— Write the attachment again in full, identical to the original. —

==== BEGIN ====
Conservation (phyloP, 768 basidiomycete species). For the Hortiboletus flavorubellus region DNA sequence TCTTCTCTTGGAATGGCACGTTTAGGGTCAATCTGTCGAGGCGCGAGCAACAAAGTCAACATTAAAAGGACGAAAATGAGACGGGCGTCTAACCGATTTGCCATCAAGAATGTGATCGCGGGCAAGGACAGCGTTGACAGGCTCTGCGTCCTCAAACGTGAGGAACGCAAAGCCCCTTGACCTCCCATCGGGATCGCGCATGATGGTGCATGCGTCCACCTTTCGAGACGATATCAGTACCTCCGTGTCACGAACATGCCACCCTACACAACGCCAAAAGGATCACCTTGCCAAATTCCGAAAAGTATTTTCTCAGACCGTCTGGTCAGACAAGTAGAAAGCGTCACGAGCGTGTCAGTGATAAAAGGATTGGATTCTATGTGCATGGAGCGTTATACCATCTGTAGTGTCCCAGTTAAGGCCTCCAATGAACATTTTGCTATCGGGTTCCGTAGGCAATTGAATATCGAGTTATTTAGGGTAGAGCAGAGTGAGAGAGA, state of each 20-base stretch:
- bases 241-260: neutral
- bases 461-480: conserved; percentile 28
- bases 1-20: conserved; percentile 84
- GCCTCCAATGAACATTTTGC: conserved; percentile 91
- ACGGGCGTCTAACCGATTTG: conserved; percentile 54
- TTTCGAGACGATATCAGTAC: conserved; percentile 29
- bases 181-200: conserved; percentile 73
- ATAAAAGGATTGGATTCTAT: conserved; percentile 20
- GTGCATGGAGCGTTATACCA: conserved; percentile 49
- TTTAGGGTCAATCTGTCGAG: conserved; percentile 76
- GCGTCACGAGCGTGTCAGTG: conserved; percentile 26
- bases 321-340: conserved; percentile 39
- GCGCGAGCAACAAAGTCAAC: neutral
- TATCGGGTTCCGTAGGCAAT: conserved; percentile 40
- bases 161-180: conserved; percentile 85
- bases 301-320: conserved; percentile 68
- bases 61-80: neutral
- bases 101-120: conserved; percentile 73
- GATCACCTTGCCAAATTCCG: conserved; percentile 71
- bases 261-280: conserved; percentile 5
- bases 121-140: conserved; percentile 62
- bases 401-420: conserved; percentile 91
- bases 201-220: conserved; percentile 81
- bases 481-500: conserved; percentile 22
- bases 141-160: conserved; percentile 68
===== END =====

Conservation (phyloP, 768 basidiomycete species). For the Hortiboletus flavorubellus region DNA sequence TCTTCTCTTGGAATGGCACGTTTAGGGTCAATCTGTCGAGGCGCGAGCAACAAAGTCAACATTAAAAGGACGAAAATGAGACGGGCGTCTAACCGATTTGCCATCAAGAATGTGATCGCGGGCAAGGACAGCGTTGACAGGCTCTGCGTCCTCAAACGTGAGGAACGCAAAGCCCCTTGACCTCCCATCGGGATCGCGCATGATGGTGCATGCGTCCACCTTTCGAGACGATATCAGTACCTCCGTGTCACGAACATGCCACCCTACACAACGCCAAAAGGATCACCTTGCCAAATTCCGAAAAGTATTTTCTCAGACCGTCTGGTCAGACAAGTAGAAAGCGTCACGAGCGTGTCAGTGATAAAAGGATTGGATTCTATGTGCATGGAGCGTTATACCATCTGTAGTGTCCCAGTTAAGGCCTCCAATGAACATTTTGCTATCGGGTTCCGTAGGCAATTGAATATCGAGTTATTTAGGGTAGAGCAGAGTGAGAGAGA, state of each 20-base stretch:
- bases 241-260: neutral
- bases 461-480: conserved; percentile 28
- bases 1-20: conserved; percentile 84
- GCCTCCAATGAACATTTTGC: conserved; percentile 91
- ACGGGCGTCTAACCGATTTG: conserved; percentile 54
- TTTCGAGACGATATCAGTAC: conserved; percentile 29
- bases 181-200: conserved; percentile 73
- ATAAAAGGATTGGATTCTAT: conserved; percentile 20
- GTGCATGGAGCGTTATACCA: conserved; percentile 49
- TTTAGGGTCAATCTGTCGAG: conserved; percentile 76
- GCGTCACGAGCGTGTCAGTG: conserved; percentile 26
- bases 321-340: conserved; percentile 39
- GCGCGAGCAACAAAGTCAAC: neutral
- TATCGGGTTCCGTAGGCAAT: conserved; percentile 40
- bases 161-180: conserved; percentile 85
- bases 301-320: conserved; percentile 68
- bases 61-80: neutral
- bases 101-120: conserved; percentile 73
- GATCACCTTGCCAAATTCCG: conserved; percentile 71
- bases 261-280: conserved; percentile 5
- bases 121-140: conserved; percentile 62
- bases 401-420: conserved; percentile 91
- bases 201-220: conserved; percentile 81
- bases 481-500: conserved; percentile 22
- bases 141-160: conserved; percentile 68